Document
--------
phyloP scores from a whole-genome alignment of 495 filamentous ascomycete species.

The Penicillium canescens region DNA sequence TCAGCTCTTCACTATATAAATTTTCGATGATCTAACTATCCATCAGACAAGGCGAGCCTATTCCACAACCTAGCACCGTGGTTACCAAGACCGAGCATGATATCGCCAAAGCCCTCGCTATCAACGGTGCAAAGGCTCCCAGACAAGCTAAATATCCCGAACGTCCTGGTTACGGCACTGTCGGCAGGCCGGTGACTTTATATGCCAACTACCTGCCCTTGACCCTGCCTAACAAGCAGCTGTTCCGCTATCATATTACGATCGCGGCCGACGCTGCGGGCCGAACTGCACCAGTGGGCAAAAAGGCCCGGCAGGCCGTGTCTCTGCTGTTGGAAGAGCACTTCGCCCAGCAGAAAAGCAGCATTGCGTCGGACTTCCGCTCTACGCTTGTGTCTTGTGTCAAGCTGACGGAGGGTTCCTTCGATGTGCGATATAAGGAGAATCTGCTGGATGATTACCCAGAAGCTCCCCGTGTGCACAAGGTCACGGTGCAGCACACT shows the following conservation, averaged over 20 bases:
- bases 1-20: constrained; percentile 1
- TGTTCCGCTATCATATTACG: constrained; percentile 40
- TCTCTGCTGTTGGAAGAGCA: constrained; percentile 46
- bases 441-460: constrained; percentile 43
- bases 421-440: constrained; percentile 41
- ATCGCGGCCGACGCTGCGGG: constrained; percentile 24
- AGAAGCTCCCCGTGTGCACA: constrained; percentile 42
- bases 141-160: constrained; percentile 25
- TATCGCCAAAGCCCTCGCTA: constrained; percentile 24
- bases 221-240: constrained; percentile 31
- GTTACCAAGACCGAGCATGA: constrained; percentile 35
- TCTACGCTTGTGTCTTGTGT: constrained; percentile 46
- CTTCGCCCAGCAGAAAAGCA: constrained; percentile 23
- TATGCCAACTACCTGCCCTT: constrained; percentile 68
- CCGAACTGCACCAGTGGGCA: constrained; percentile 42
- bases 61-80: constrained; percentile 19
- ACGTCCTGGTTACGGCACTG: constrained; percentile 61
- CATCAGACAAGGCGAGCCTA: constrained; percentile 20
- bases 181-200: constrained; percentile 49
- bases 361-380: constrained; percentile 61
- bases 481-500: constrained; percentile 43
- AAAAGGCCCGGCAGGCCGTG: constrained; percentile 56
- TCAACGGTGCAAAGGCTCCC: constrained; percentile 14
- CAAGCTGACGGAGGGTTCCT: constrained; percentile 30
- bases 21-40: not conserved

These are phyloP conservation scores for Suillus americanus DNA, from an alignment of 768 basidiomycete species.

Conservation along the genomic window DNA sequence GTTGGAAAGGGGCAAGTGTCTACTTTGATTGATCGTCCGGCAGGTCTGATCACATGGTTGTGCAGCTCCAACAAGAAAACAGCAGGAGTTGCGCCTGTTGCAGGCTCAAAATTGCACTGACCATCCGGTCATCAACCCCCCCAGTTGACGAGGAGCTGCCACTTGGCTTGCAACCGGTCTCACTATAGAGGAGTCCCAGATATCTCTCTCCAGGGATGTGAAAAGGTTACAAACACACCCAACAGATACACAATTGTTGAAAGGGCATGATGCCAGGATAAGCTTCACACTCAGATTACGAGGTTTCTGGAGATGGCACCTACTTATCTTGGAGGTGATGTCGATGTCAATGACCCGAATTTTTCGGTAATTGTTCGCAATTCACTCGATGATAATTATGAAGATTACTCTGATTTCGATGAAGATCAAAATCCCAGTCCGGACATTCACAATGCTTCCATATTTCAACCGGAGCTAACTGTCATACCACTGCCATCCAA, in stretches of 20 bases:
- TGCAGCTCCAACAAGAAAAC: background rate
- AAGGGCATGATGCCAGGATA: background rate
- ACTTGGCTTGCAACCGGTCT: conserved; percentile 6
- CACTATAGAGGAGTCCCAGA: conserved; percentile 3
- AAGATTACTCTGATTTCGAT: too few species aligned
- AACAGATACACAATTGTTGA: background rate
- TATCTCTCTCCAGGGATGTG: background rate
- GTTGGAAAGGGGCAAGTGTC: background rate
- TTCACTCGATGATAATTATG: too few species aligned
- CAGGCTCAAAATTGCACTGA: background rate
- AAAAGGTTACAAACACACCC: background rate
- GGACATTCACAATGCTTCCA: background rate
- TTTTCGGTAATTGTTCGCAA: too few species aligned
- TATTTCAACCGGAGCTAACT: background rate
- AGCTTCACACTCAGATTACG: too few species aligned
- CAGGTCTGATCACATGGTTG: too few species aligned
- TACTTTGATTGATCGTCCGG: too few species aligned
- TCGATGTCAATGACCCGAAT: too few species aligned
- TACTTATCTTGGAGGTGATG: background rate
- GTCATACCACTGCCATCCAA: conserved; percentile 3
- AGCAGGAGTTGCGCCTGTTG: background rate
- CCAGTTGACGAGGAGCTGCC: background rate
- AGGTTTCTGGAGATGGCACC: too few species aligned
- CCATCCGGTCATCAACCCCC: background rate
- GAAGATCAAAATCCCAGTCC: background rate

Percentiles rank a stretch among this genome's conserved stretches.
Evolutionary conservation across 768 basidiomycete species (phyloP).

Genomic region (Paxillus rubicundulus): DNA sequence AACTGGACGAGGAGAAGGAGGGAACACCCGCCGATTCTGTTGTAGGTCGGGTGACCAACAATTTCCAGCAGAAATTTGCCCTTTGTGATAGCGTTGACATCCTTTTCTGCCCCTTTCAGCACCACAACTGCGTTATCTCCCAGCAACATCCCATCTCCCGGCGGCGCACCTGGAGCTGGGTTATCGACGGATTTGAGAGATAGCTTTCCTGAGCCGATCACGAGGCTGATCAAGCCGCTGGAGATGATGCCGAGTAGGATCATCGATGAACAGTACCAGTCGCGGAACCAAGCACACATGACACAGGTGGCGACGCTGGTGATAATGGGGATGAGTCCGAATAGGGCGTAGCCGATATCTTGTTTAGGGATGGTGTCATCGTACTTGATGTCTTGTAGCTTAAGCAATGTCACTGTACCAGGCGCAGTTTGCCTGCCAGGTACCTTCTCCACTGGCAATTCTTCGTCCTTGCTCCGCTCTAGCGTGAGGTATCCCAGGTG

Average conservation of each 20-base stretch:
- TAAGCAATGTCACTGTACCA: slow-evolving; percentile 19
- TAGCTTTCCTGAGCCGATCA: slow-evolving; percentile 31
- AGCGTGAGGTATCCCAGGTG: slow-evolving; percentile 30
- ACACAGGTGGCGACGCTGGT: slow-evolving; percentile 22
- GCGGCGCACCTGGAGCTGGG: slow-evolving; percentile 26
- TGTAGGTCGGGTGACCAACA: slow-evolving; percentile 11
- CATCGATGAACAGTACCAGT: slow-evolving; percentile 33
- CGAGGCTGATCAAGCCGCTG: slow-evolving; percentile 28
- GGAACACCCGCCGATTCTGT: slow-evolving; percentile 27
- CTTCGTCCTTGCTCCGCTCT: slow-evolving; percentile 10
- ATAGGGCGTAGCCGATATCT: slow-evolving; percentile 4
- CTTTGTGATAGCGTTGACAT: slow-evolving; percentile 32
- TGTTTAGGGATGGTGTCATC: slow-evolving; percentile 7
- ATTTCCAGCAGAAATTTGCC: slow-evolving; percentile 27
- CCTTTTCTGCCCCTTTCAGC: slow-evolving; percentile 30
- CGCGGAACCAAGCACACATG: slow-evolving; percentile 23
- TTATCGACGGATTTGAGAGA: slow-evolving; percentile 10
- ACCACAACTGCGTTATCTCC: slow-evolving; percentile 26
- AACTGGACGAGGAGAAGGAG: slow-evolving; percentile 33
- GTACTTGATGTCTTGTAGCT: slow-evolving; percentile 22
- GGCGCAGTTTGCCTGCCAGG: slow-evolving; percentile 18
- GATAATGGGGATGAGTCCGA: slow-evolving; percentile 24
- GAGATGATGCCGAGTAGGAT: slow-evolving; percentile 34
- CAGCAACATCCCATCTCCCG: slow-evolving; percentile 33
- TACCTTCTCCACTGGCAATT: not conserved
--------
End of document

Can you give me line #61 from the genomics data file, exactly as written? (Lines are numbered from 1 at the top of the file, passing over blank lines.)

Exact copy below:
- AGCGTGAGGTATCCCAGGTG: slow-evolving; percentile 30